Surviving Junior & Senior Family Weekend: A guide

By Gabi DiPaulo | October 31, 2019 7:47pm

This Junior & Senior Family Weekend, prepare to view the Bluff through new eyes at the side of your new visitors. Photo illustration by Lisa Erenstein.

You love your parents. They birthed you, clothed you and shaped you into the high-achieving and super competent young adult that you are today. They saw the peaks of your most awkward stages and sent you off to each and every first day of school. As you graduated high school and set your sights on higher education, they sent you off tearfully and with enduring support. 

For many students in the years following, seeing their parents has gone from a routine to a privilege. Most out-of-state students are only able to visit family during breaks. This Junior and Senior Family Weekend, however, the parent(s) are coming to you. 

The chance to immerse your parents in your new life away from home, with new friends, hobbies and hang-out spots, is exciting. For many students, it’s also overwhelming. Your high school days feel far behind you, and you and your family may have to redefine the relationship of parent and child, to parent and young adult. 

If your parents will be among the crowds flooding The Bluff this weekend, let The Beacon provide a few tips for navigating Family Weekend. (If you don’t have parent(s) coming, that’s okay, too. The Beacon strongly advises tagging along with a friend and their parents to hear embarrassing baby stories about your beloved friends, and a free dinner if you’re lucky.)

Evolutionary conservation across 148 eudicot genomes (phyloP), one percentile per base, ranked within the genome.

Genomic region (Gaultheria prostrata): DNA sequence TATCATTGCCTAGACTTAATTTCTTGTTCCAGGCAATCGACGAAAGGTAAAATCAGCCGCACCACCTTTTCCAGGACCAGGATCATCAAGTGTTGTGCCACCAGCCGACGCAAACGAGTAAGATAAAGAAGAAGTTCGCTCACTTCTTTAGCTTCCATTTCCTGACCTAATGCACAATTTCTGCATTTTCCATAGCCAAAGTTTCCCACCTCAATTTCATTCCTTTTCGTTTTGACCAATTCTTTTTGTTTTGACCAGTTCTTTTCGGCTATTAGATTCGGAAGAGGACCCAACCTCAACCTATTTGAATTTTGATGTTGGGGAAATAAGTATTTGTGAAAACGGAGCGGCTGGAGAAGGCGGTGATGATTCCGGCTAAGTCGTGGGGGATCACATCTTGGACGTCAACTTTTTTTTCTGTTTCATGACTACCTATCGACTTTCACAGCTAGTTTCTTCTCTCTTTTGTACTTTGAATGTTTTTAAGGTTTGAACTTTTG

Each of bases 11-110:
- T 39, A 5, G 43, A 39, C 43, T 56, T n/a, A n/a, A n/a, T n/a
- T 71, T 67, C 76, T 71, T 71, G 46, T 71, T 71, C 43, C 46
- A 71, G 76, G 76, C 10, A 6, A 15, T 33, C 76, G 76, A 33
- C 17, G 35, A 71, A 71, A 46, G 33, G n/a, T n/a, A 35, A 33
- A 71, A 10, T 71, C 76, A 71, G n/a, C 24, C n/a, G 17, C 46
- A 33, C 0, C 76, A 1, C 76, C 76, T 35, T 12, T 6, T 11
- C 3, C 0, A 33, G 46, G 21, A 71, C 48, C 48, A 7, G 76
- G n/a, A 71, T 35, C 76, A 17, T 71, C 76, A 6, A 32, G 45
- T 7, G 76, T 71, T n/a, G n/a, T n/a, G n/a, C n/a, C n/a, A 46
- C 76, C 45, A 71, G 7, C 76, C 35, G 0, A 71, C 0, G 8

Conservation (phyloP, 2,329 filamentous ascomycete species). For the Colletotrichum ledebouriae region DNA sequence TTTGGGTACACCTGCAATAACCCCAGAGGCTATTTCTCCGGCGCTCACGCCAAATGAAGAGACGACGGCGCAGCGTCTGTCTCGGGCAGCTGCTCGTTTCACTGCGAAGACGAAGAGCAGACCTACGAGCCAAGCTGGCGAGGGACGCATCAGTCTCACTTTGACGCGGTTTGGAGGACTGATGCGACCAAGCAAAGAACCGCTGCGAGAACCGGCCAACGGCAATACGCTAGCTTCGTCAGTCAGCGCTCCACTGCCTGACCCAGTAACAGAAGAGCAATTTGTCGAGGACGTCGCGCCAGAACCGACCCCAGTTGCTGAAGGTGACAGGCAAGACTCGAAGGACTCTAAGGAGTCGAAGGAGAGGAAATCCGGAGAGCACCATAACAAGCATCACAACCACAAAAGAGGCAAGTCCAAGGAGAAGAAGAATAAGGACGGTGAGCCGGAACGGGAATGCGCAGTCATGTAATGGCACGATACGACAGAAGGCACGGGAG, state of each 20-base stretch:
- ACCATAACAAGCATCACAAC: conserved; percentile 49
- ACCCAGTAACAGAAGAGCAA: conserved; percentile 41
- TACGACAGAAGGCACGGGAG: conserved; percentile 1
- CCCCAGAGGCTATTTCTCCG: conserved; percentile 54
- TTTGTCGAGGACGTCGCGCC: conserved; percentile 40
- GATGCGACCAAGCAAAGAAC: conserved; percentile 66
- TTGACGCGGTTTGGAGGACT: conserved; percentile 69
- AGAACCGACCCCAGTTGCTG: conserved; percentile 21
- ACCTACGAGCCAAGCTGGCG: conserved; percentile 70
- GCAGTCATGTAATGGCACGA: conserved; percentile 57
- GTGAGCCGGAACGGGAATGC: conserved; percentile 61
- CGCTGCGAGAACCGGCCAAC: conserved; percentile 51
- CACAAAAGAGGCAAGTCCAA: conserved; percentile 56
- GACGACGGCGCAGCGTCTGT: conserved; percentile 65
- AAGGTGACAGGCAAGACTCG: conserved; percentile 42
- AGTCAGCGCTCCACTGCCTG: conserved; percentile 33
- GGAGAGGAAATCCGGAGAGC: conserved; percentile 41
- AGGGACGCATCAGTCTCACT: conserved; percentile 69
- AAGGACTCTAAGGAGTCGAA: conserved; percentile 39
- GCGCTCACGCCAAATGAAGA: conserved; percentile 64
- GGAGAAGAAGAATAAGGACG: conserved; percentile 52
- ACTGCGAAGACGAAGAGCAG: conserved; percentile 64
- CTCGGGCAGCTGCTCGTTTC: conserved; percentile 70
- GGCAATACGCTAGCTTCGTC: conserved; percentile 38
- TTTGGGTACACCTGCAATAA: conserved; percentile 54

1. Be open with your parent(s) about your life here. Now is your chance to put faces to the names that they have heard so much about, or to actually let them sample your favorite meal at a neighborhood spot you’ve been raving about. They want to see the life that you lead. Let them!

2. After the first break you spend at home after going to college, you might be confronted with an uncomfortable truth — it’s very frustrating to feel as though you’re being governed by your family when you’ve spent months entirely independent. It’s absolutely normal to butt heads with them — sometimes within five minutes of their arrival. 

Concerned that you won’t be able to keep your cool? Practice some breathing exercises. And remind yourself: It’s just a weekend. You’ve likely spent the last few weeks missing your parent(s) with a passion. So, for a few days, just suppress that residual high school angst. Spend the quality time with them that you’ve been missing, and let yourself be their kid again. 

3. Need some time to just chill out by yourself? Do it. Your parent(s) were self-sufficient human beings long before you were born, so don’t feel the need to play host 24 hours a day. 

4. Don’t stress about having the perfect experience. Ultimately, your family likely doesn’t care too much about attending every single UP event on the schedule, or the itinerary of Portland you’ve been carefully crafting. They just want to see you, your growth and the place that you’ve come to call home. 

Gabi DiPaulo is the Living editor for The Beacon. She can be reached at